The people need to experience how to work 50 Degrees under the sun you can say that QDVC is one of the best company or maybe your staying in a nice office with AC with a tea boy that can bring your cold drinks when ever you want or you have one of the high position of the company. But how about those people who have no power against the bad treatment of QDVC sites.How about US! I agree your an HR Manager just sitting on one of the tallest tower in DOHA 🙂

Brian
Brian
6 years ago

As a QDVC employee, we employees have easy access to our passports when they are safeguarded by the management. Some employees (like I) prefer to keep their passports with them, and so they do. It doesn’t matter if the passports is kept safe within the company’s management or with you; after all you need an EXIT PERMIT to leave doha !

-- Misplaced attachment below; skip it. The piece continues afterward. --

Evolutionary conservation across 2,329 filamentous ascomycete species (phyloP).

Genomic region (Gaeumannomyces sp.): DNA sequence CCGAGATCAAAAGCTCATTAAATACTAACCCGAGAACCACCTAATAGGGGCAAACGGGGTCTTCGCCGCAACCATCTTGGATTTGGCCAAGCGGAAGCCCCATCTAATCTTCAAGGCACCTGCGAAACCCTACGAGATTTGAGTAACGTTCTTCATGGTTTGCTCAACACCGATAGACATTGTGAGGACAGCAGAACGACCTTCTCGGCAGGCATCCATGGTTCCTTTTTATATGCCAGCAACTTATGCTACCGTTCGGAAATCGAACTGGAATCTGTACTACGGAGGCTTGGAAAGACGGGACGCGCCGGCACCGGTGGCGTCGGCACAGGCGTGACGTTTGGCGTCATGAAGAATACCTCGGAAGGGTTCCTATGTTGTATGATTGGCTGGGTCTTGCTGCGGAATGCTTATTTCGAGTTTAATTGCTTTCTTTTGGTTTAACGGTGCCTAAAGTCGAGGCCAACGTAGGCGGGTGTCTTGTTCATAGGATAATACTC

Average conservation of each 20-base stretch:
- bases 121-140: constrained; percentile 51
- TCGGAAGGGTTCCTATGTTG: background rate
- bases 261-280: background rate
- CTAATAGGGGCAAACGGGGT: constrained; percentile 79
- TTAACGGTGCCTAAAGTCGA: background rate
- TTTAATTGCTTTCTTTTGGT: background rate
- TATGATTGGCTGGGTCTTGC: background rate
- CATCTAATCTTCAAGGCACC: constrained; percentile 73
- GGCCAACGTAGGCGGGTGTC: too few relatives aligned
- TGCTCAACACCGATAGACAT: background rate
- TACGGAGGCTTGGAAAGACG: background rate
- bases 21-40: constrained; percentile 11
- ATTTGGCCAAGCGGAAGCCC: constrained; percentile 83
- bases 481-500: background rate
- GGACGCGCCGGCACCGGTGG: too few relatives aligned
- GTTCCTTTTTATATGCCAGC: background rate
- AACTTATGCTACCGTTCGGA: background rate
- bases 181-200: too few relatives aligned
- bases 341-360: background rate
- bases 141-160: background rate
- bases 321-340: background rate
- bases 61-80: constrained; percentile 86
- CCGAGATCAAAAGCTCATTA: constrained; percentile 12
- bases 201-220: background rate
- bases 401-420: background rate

Hoshin
Hoshin
6 years ago

Many people here are talking about what they dont know. Have you ever visited one of these accomodation or construction site ? Many companies in qatar are unsafe to work with a treat workers as slaves, that is true. Qatar law and peoples mind still needs to be improved that is true. But QDVC represents the exact opposit. Come anytime to see by yourself before saying bullshit

RC
RC
6 years ago

I’m a QDVC employee and I’m leaving in Camp Accommodation in Al Khor City, (Umm Birka & QIT Camp before) now we have New Accommodation in Umm Al Hawaya Exit 44 Al Khor with 100% fully equipped amenities and I’m surely about that. For the Issue of passports, QDVC collects our passport for SAFEKEEPING with agreement between the employees (labours) and the company.(signed during the arrival date of the workers).